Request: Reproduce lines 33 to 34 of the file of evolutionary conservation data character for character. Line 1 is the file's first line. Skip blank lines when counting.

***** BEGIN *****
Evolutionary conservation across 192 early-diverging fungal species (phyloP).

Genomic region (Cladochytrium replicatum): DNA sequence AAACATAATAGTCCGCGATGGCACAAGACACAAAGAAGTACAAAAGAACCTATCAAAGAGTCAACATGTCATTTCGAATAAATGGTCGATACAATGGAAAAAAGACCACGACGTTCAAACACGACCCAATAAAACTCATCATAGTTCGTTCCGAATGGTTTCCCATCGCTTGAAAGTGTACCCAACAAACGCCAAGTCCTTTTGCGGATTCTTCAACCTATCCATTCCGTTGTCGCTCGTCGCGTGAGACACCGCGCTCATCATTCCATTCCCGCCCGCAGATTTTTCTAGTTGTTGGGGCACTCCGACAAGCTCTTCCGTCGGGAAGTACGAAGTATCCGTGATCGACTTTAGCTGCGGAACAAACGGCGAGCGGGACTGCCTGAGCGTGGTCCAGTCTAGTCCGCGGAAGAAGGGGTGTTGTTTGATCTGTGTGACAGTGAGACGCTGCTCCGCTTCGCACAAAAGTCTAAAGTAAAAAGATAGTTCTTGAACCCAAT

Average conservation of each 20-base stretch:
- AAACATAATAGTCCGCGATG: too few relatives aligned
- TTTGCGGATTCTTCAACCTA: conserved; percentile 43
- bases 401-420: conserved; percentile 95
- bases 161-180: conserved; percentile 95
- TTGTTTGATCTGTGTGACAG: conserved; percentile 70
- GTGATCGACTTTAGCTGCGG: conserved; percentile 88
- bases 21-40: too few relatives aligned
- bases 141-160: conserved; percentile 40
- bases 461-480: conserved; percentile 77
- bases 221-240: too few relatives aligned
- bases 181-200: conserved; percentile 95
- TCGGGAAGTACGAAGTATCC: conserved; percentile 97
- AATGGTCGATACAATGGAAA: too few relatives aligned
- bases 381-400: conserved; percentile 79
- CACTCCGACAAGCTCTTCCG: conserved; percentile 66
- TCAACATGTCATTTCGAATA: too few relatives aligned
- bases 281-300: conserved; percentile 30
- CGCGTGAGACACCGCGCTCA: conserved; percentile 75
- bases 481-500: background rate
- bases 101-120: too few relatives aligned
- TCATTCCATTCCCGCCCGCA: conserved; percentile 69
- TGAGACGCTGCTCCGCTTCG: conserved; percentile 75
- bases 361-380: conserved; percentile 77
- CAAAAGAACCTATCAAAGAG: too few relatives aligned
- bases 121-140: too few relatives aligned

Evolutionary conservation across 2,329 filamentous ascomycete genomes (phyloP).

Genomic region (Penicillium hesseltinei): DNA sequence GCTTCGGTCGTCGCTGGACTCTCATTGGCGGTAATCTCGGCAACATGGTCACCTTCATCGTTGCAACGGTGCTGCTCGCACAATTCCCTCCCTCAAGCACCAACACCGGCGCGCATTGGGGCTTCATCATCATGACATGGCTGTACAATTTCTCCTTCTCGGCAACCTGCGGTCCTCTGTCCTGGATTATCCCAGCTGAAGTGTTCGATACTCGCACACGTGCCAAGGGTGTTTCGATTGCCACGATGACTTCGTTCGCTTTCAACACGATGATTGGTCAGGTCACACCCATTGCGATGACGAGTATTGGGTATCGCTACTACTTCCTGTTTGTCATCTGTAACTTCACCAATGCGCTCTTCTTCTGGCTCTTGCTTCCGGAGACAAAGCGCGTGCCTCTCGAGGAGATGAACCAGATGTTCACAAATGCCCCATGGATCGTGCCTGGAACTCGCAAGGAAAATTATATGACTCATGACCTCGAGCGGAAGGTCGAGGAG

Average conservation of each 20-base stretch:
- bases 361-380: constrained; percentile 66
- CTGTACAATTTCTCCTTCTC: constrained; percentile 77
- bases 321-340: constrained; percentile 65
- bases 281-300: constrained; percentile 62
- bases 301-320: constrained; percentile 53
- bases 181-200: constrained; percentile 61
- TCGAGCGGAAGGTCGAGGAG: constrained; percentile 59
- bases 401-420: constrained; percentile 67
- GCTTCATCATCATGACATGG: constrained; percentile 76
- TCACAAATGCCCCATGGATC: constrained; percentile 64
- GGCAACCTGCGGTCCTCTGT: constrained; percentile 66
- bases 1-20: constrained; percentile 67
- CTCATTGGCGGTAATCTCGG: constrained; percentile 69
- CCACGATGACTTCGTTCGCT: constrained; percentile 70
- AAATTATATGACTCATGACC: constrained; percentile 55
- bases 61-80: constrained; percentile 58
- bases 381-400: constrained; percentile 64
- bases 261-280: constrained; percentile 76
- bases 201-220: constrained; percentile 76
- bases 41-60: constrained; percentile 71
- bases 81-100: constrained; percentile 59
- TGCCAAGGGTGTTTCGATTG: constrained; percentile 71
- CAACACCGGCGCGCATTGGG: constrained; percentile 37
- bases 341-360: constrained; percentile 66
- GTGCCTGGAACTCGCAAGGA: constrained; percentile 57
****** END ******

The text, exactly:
- CTGTACAATTTCTCCTTCTC: constrained; percentile 77
- bases 321-340: constrained; percentile 65